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dc.contributor.authorJahncke, H.
dc.contributor.authorHygge, S.
dc.contributor.authorMathiassen, Svend
dc.contributor.authorHallman, D.
dc.contributor.authorMixter, S.
dc.contributor.authorLyskov, E.
dc.identifier.citationJahncke, H. and Hygge, S. and Mathiassen, S. and Hallman, D. and Mixter, S. and Lyskov, E. 2017. Variation at work: alternations between physically and mentally demanding tasks in blue-collar occupations. Ergonomics. 60 (9): pp. 1218-1227.

© 2017 The Author(s). Published by Informa UK Limited, trading as Taylor & Francis Group. The aims of this questionnaire study were to describe the occurrence and desired number of alternations between mental and physical tasks in industrial and non-industrial blue-collar work, and determine to which extent selected personal and occupational factors influence these conditions. On average, the 122 participating workers (55 females) reported to have close to four alternations per day between mental and physical tasks, and to desire more alternations than they actually had. They also expressed a general preference for performing a physical task after a mental task and vice versa. In univariate regression models, the desired change in task alternations was significantly associated with gender, age, occupation, years with current work tasks and perceived job control, while occupation was the only significant determinant in a multiple regression model including all factors. Our results suggest that alternations between productive physical and mental tasks could be a viable option in future job rotation. Practitioner Summary: We addressed attitudes among blue-collar workers to alternations between physically and mentally demanding tasks. More alternations were desired than those occurring in the job, and workers preferred performing a physical task after a mental and vice versa. Alternating physical and mental tasks could, thus, be a viable option in job rotation.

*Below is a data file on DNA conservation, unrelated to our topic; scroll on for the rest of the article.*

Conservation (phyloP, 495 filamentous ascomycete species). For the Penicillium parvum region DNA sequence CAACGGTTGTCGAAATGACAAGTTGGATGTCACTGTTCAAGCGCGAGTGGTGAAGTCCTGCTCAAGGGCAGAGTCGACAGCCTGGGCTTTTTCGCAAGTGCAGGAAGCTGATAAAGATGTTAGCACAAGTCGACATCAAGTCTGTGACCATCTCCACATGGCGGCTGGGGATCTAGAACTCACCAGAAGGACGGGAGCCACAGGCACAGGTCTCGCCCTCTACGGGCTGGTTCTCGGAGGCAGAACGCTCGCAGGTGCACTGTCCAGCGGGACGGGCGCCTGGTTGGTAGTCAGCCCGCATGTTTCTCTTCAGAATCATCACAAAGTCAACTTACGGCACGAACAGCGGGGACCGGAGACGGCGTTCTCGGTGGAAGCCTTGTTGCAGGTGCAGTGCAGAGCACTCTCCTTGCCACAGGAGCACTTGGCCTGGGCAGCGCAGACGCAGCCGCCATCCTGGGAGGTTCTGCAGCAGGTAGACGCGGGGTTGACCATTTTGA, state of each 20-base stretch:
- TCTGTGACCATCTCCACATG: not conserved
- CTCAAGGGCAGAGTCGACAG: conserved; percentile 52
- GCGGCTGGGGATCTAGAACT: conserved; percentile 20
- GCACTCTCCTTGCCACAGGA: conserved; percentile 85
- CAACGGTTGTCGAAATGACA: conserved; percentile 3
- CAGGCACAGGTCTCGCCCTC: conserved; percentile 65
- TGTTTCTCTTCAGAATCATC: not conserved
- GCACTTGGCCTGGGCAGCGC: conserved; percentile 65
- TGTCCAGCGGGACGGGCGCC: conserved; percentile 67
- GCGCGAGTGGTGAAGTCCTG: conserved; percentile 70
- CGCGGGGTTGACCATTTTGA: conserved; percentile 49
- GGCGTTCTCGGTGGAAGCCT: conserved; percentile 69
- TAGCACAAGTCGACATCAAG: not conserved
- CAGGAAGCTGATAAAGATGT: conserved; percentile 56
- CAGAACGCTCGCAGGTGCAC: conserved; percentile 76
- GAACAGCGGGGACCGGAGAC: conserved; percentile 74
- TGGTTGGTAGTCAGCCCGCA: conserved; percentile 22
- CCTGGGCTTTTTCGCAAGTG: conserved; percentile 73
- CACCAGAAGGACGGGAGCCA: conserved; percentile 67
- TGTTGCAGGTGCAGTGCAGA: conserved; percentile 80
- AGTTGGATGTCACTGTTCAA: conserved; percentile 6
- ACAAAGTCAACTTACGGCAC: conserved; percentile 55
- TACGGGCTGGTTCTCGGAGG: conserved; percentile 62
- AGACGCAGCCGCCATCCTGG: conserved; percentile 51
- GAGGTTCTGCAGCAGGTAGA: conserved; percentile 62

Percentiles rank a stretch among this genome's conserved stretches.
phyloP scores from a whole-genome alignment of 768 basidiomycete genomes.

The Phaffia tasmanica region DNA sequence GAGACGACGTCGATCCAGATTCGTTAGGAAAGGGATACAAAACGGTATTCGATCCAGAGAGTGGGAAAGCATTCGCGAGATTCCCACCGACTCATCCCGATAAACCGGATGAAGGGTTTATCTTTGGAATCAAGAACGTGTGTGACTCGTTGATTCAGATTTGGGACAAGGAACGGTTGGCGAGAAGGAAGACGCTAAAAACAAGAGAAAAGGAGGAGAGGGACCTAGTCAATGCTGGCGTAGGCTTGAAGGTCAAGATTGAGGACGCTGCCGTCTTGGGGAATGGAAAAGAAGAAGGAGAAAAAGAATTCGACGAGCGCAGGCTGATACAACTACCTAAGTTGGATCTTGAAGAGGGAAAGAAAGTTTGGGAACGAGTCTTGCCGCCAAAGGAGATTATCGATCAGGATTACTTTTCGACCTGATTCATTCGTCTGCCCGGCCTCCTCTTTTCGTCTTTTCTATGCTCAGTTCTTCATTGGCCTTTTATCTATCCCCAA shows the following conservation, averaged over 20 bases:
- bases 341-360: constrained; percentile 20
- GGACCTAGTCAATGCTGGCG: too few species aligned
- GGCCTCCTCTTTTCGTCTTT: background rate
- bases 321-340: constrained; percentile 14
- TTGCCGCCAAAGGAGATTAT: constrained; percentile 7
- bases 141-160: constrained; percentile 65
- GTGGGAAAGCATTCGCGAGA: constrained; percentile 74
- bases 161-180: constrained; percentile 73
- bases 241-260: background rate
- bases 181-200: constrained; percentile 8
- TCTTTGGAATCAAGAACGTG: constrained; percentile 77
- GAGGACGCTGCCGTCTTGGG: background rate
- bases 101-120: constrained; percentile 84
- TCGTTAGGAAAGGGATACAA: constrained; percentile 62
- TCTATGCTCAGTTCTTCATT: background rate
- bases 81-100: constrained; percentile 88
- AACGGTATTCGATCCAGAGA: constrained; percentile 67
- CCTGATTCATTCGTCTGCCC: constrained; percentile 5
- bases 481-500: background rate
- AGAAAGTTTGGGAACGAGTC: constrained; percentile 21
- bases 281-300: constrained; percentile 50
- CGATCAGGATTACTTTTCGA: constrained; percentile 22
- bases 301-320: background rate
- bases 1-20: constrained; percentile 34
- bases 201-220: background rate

dc.publisherTaylor & Francis
dc.titleVariation at work: alternations between physically and mentally demanding tasks in blue-collar occupations
dc.typeJournal Article
curtin.departmentSchool of Physiotherapy and Exercise Science
curtin.accessStatusFulltext not available

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